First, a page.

Myths your mom told you, debunked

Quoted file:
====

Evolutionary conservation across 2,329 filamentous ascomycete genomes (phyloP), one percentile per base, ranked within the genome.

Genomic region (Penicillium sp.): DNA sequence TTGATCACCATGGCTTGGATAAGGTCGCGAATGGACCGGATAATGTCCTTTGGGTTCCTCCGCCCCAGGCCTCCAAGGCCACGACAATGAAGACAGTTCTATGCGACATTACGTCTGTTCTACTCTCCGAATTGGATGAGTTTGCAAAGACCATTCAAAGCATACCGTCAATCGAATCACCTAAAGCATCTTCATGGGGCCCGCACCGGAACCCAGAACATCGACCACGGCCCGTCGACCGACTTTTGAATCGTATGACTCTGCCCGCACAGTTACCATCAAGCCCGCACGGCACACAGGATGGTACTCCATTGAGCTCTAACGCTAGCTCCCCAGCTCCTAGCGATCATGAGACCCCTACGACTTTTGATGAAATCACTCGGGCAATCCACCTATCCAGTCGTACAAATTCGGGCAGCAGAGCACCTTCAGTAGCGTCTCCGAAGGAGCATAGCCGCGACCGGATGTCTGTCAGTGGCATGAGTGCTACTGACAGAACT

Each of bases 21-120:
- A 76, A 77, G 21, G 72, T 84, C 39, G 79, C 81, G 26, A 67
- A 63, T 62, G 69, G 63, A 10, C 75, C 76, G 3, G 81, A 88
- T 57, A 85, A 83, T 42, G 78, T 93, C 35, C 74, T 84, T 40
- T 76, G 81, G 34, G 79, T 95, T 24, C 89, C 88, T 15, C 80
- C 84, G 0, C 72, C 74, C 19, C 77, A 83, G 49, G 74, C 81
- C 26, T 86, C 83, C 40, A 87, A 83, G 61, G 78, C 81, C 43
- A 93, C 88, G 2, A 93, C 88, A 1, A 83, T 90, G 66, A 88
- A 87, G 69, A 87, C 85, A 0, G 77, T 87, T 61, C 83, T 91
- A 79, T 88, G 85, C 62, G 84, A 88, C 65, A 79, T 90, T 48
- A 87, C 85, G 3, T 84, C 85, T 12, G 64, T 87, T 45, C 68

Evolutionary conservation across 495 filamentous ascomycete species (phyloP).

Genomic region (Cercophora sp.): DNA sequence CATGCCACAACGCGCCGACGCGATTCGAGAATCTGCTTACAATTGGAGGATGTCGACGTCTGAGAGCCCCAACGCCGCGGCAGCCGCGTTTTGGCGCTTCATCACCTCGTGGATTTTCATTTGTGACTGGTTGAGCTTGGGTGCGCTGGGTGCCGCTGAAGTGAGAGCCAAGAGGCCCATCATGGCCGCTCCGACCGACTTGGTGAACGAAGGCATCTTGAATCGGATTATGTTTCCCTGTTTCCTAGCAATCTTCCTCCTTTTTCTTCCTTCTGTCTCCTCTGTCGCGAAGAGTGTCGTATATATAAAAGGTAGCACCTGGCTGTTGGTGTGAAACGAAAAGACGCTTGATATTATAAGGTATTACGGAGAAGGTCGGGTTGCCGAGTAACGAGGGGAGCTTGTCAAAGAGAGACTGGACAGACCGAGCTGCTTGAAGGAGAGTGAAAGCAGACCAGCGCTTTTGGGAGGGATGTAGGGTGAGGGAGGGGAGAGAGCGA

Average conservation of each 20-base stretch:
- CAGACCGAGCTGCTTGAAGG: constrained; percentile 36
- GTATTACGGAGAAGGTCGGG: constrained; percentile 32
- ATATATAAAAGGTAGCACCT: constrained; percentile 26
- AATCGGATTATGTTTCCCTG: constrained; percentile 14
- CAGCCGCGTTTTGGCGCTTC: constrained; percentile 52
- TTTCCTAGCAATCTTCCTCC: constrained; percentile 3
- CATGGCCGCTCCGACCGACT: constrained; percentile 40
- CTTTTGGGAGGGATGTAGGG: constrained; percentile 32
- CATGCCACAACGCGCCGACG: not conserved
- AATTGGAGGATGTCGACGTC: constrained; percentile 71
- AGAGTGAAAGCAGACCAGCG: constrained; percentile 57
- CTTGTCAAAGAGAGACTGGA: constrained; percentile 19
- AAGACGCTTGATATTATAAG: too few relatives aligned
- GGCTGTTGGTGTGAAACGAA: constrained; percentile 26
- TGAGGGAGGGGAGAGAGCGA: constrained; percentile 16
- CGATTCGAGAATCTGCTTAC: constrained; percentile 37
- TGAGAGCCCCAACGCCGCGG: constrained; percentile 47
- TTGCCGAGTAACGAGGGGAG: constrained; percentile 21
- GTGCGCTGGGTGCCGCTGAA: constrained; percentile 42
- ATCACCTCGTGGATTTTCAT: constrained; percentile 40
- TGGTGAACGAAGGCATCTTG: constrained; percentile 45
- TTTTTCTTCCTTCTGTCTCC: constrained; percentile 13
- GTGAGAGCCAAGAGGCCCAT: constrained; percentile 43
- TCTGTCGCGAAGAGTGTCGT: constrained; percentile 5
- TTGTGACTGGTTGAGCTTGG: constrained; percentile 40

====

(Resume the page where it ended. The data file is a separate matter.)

<p><p>The Northwest has had its share of odd myths and wisdom dispensed from well-meaning parents. While some are based in reality, other, more questionable pieces of advice were passed along to kids, such as the dangers of swallowing gum or seeds.</p></p><p><p>And then there is the mystical denizen of the Northwest: bigfoot. Washington state sees the highest reports of the hairy humanoid creature, with 701 reported sightings as of October, according to geographic data from the Bigfoot Field Researchers Organization.</p></p><p><p>Bigfoot’s legend started around colonial times when English accounts described seeing a “wild man of the woods.” In 1818, a New Hampshire newspaper reported seeing an animal that looked like this “wild man” who spent its solitary life hidden in the woods, according to an article in the Skeptical Inquirer.</p></p><p><p>More sightings followed, and in 1924 some prospectors in Washington state heard something throwing rocks at their windows they attributed to a hairy human-like animal.</p></p><p><p>Trying to prove a creature does <em>not</em> exist is hard.</p></p><p><p>Debunking the more-pedestrian myths and old wives’ tales, such as catching a cold, is a bit easier.</p></p><p><p>As children, many, if not most, of us were often told by our mothers that we shouldn’t leave the house with wet hair. But Anita Skariah, a physician at UNC Healthcare, told Bustle Magazine little scientific evidence backs this theory.</p></p><p><p>Viruses transfer mostly through air particles, such as when a stranger sneezes on you in a public setting, Skariah told Bustle. Being cold or damp does not make a body a virus incubator. Being around other people is the main reason people get sick when they go out. The main dangers of wet hair are related to getting hypothermia and becoming more susceptible to infections, according to Bustle.</p></p><p><p>But some home remedies have basis in fact, so moms get a point there.</p></p><p><p>Chicken noodle soup has more purpose than just comfort when you’re sick in bed. While the soup may conjure a psychological benefit, the protein and collagen in chicken broth can also nourish and strengthen the body’s immune system, according to a 2012 study in the American Journal of Therapeutics.</p></p><p><p> Although chicken soup enjoys a good reputation, other food myths aren’t as pleasant. Kids may have been warned not to swallow watermelon seeds unless they wanted the vine to grow in their stomachs, or that swallowed gum will stick in your intestines for at least seven years.</p></p><p><p>Neither one is true, but have enough basis in fact that explains their persistence in history. The watermelon myth has elusive origins, but it likely started with some folklore. The legend goes that young Prince An Tiem lived in Vietnam and was loved until the king thought he posed a threat to his authority. Tiem was sent to a remote island where he discovered and then grew tons of watermelons, which has a vine that grows easily and does not take a lot of tending.</p></p><p><p>Fast forward to 2009, when doctors found a 2-centimeter-tall fir spruce growing in the lung of a 28-year-old Russian man who had been hospitalized for chest pain, according to a report from The Guardian. Then in 2010 the BBC reported on a half-inch-size pea plant sprout in the lung of Ron Sveden, who went to the hospital after his emphysema worsened. Sveden told the BBC he was just glad it wasn’t cancer.</p></p><p><p>Chewing gum was manufactured after Maine businessman John Bacon Curtis in the late 1800s noticed loggers would chew on the resin of trees, according to a report from the Star Tribune in Minneapolis, Minnesota.</p></p><p><p>He manufactured a treat that would never get smaller no matter how much you chomped. That’s where a lot of the confusion likely comes in; with what we knew about the digestive tract at the time, it seemed possible for a supposedly indigestible food item to stick in your intestine.</p></p><p><p>“Folklore would suggest that if you swallow gum, it stays in the stomach a really long time – up to seven years,” Dr. Mark V. Larson, a Mayo Clinic gastroenterologist, told the clinic’s Mayo Minute report. “That simply is not true.”</p></p><p><p>Gum won’t break down in the intestines but it will pass through fully intact. For kids, the main hazard is choking on a piece of gum or swallowing too much of it at once.</p></p><p><p>Other tidbits our caretakers shared have basis in superstition or religious tradition. “If you step on a crack, you’ll break your mother’s back,” likely started as an 18th or 19th century nursery rhyme, according to the University of Southern California Digital Folklore Archives.</p></p><p><p>The original rhyme was warning parents about their kids getting involved in “black magic,” so the original phrase was, “If you step on a crack, your mother will turn black.”</p></p><p><p>It’s probably obvious why the original fell out of popular use.</p></p><p><p>Maybe some luck would help with avoiding those dangerous sidewalk cracks.</p></p><p><p>Many kids in the U.S. wish upon and then snap the wishbone of their Thanksgiving turkeys, which likely dates back to a tradition in the Italian civilization Etruria the Romans later adopted and spread, according to a report in Reader’s Digest.</p></p><p><p>The wishbone, usually from a fowl, represented life and pleasure. When they broke the wishbone it apparently affirmed their wish. Some etymologists think this actually originated the phrase “get a lucky break.”</p></p>